ACS Nano, 2021, 15 (4), 7357-7369

Nanoparticle-enabled enrichment of longitudinal blood proteomic fingerprints in Alzheimer’s disease

Marilena Hadjidemetriou*, Jack Rivers-Auty, Lana Papafilippou, James Eales, Katherine A.B. Kellett, Nigel M. Hooper, Catherine B. Lawrence, Kostas Kostarelos*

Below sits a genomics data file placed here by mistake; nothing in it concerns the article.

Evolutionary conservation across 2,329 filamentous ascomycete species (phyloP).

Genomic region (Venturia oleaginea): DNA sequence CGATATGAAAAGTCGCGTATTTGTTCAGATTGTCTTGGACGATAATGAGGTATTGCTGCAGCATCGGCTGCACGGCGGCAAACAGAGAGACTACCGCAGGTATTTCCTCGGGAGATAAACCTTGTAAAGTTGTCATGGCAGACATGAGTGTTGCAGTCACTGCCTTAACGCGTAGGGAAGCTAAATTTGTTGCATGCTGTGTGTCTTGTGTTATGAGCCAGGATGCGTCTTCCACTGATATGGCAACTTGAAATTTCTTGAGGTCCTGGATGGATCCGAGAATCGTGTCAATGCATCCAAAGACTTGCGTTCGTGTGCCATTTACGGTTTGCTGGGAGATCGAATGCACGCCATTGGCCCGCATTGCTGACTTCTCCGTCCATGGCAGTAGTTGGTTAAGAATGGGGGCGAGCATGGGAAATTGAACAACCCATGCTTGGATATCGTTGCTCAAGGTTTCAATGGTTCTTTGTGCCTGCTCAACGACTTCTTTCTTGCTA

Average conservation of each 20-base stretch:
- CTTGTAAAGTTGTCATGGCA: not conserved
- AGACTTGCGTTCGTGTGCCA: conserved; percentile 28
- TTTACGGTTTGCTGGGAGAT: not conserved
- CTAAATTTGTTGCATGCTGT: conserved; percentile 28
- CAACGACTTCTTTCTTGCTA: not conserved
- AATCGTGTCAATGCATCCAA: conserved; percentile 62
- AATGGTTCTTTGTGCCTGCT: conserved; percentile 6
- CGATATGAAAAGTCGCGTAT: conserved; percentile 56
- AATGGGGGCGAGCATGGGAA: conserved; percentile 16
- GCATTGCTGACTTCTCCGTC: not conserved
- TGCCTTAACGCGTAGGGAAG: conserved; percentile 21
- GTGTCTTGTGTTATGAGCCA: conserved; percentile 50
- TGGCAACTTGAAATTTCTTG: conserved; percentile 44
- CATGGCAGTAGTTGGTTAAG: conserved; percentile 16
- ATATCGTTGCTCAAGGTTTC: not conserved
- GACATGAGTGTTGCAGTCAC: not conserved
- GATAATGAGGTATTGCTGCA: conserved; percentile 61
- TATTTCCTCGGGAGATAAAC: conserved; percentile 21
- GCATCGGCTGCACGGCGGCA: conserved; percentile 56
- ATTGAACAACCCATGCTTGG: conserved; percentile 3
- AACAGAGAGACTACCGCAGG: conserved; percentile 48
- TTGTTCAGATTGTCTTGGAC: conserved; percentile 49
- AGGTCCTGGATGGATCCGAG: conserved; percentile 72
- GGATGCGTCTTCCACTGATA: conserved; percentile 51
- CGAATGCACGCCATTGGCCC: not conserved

Blood-circulating biomarkers have the potential to detect Alzheimer’s disease (AD) pathology before clinical symptoms emerge and to improve the outcomes of clinical trials for disease-modifying therapies. Despite recent advances in understanding concomitant systemic abnormalities, there are currently no validated or clinically used blood-based biomarkers for AD. The extremely low concentration of neurodegeneration-associated proteins in blood, necessitates the development of novel analytical platforms to address the ‘signal-to-noise’ issue and to allow an in-depth analysis of the plasma proteome. Here, we aimed to discover and longitudinally track alterations of the blood proteome in a transgenic mouse model of AD, using a nanoparticle-based proteomics enrichment approach. We employed blood-circulating, lipid-based nanoparticles to extract, analyse and monitor AD-specific protein signatures and to systemically uncover molecular pathways associated with AD progression. Our data revealed the existence of multiple proteomic signals in blood, indicative of the asymptomatic stages of AD. Comprehensive analysis of the nanoparticle-recovered blood proteome by label-free liquid chromatography-tandem mass spectrometry (LC-MS/MS), resulted in the discovery of AD-monitoring signatures that could discriminate the asymptomatic phase from amyloidopathy and cognitive deterioration. While the majority of differentially abundant plasma proteins were found to be upregulated at the initial asymptomatic stages, the abundance of these molecules was significantly reduced as a result of amyloidosis, suggesting a disease stage-dependent fluctuation of the AD-specific blood proteome. The potential use of the proposed nano-omics approach to uncover information in the blood that is directly associated with brain neurodegeneration was further exemplified by the recovery of focal adhesion cascade proteins. We herein propose the integration of nanotechnology with already existing proteomic analytical tools in order to enrich the identification of blood-circulating signals of neurodegeneration, reinvigorating the potential clinical utility of the blood proteome at predicting the onset and kinetics of the AD progression trajectory.